What about looking into an ADC that uses a parallel interface, such as the ADS7881? Parallel interface ADC's typically have internal clocks, so you would not need to generate it with the microcontroller. The draw-back of a parallel interface is that you will need to use a lot more pins on your microcontroller to read in the data. I don't know how many pins are available to you but if you have enough this may be a possible solution.
Our breakout board, (we call the evaluation modules), for the ADS8411 was made obsolete. I would recommend going with the ADS7881 because it has a faster sampling rate that will meet your 2.5MSPS requirement, it has an internal clock, and an evaluation module (EVM) is available for this part.
Check out the ADS7881 device page at: http://www.ti.com/product/ads7881
and the ADS7881EVM page at: http://www.ti.com/tool/ads7881evm
The ADS7881 sounds good. I've looked at the MSP430 Launchpad, which sounds amazing by the way, but it is not intended for fast clock frequencies. Then, we looked at the TMS320F28xxx family and at the TMS320F28026(38TSSOP) but neither had EVM options like the MSP430 launchpad. Can you suggest one please? Only one with EVM would work for us since it's already soldered and we can use their regular size pins on the EVM (it would be very difficult for us to solder such a tiny microprocessor). Thanks.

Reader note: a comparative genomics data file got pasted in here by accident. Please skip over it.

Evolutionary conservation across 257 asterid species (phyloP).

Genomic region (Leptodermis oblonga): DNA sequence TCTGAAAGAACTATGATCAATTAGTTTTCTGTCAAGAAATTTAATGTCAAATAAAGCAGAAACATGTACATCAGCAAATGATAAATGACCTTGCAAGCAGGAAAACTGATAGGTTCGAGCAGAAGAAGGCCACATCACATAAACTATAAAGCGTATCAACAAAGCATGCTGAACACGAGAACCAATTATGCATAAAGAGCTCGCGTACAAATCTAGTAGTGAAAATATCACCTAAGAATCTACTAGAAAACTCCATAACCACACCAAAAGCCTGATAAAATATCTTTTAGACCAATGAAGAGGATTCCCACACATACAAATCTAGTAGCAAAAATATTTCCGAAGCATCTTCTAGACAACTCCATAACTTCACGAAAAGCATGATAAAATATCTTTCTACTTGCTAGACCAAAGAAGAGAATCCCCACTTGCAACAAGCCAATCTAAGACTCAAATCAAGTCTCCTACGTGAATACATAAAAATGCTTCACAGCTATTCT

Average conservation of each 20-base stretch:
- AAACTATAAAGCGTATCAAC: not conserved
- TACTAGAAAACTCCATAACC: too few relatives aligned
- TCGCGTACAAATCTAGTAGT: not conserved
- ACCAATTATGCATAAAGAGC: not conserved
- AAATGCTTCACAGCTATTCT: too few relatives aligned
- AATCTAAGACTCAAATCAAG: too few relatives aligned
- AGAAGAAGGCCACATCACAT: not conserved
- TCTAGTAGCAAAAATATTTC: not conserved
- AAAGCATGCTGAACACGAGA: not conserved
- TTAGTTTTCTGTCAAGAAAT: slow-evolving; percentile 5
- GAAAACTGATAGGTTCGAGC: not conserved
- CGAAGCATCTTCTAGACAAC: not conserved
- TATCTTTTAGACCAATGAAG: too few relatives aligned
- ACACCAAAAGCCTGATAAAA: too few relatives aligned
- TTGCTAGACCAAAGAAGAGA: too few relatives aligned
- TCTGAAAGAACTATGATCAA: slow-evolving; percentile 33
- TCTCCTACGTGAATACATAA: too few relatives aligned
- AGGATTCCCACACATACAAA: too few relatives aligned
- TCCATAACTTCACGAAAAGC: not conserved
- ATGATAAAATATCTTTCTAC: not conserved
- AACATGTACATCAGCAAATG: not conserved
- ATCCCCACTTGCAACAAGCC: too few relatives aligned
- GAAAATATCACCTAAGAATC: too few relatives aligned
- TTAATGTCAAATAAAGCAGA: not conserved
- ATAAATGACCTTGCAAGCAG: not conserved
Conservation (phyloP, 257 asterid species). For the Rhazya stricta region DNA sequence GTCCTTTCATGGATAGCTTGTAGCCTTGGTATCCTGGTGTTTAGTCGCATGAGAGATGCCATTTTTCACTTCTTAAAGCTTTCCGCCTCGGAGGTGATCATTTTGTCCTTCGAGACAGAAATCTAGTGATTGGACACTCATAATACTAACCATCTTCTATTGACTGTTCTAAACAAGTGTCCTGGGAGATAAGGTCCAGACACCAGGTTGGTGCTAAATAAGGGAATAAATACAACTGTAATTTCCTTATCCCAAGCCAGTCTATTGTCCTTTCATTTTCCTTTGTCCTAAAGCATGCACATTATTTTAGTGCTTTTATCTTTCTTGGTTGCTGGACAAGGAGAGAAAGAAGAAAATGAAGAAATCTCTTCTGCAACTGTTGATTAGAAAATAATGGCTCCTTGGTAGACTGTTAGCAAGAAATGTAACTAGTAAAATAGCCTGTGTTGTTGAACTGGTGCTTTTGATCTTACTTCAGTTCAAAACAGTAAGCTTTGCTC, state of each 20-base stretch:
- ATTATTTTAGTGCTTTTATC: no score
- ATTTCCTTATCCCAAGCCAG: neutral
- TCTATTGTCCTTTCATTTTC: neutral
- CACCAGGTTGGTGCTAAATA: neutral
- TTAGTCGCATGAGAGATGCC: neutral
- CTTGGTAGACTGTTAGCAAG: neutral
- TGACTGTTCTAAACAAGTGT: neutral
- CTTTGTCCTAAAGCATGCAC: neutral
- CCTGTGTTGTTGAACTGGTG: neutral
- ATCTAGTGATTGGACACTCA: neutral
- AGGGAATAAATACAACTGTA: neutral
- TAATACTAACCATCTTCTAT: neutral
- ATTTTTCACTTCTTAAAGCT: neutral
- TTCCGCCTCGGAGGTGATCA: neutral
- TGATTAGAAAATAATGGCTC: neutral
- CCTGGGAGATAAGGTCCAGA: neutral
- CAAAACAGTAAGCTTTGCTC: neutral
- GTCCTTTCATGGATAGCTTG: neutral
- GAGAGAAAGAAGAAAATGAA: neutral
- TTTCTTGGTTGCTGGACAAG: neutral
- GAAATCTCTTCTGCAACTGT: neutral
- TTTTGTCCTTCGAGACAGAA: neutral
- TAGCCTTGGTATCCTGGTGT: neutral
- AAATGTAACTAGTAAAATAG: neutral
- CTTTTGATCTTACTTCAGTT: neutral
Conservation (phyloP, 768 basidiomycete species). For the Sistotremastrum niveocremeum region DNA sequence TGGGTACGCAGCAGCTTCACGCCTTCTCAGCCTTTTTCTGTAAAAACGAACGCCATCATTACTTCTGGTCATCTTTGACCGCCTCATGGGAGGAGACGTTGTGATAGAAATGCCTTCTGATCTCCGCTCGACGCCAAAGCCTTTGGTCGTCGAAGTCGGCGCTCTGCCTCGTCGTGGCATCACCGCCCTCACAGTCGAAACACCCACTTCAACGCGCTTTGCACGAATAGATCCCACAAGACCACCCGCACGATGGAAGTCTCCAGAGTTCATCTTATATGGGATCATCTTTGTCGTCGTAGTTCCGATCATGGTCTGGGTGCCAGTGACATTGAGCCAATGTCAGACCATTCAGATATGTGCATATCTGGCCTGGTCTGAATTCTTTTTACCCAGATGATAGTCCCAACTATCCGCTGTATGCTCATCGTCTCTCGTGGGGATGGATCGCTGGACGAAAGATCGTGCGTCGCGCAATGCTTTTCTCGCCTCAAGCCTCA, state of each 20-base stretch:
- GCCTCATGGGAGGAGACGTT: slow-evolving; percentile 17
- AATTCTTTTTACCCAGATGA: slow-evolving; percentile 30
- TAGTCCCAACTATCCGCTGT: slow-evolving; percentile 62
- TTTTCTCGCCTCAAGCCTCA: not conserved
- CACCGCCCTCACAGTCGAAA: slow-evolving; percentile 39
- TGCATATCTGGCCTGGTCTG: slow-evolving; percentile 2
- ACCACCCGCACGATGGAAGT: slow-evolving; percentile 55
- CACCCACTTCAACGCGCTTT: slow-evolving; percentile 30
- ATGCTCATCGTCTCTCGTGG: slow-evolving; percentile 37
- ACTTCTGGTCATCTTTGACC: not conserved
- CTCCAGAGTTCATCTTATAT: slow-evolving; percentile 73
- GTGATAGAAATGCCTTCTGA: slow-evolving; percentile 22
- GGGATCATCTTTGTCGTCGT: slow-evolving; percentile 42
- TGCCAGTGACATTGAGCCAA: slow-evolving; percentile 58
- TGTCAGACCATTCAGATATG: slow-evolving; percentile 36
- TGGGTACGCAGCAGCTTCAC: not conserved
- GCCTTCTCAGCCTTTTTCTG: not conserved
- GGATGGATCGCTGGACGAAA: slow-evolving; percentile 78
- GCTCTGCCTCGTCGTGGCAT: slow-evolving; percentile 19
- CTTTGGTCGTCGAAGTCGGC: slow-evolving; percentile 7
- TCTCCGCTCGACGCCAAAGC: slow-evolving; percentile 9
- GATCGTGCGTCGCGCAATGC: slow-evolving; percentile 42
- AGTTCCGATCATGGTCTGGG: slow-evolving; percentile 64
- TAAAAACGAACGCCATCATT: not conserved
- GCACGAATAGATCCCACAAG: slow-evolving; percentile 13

I would check out "Interfacing the ADS7881 to TMS320C6713 DSP" at: http://www.ti.com/lit/an/slaa257/slaa257.pdf
The ADS7881EVM has example software for the TMS320C6713 digital signal processor: Software Link
The EVM can be used with the following boards:
Please read "Interfacing the ADS7881 to TMS320C6713 DSP" before you decide to go down this road. Capturing data at this speed is not a simple task. I don't know where else to point you to. If you provide me with more information about your application and what you are trying to sample I may be able to give better advice.
We'll go ahead and check out these boards and documentation.
In regards to our application, we need to be able construct a portable unit to sample a sine wave up to 1MHz, store the samples in digital storage of our choice (we had chosen a SD card that works effortlessly with the arduino...) and later reproduce the original signal from the sample data, either on an oscilloscope or on a computer. Since we are basically at square 1 again, we don't know yet the kind of storage we'll be able to interface with the new microcontroller.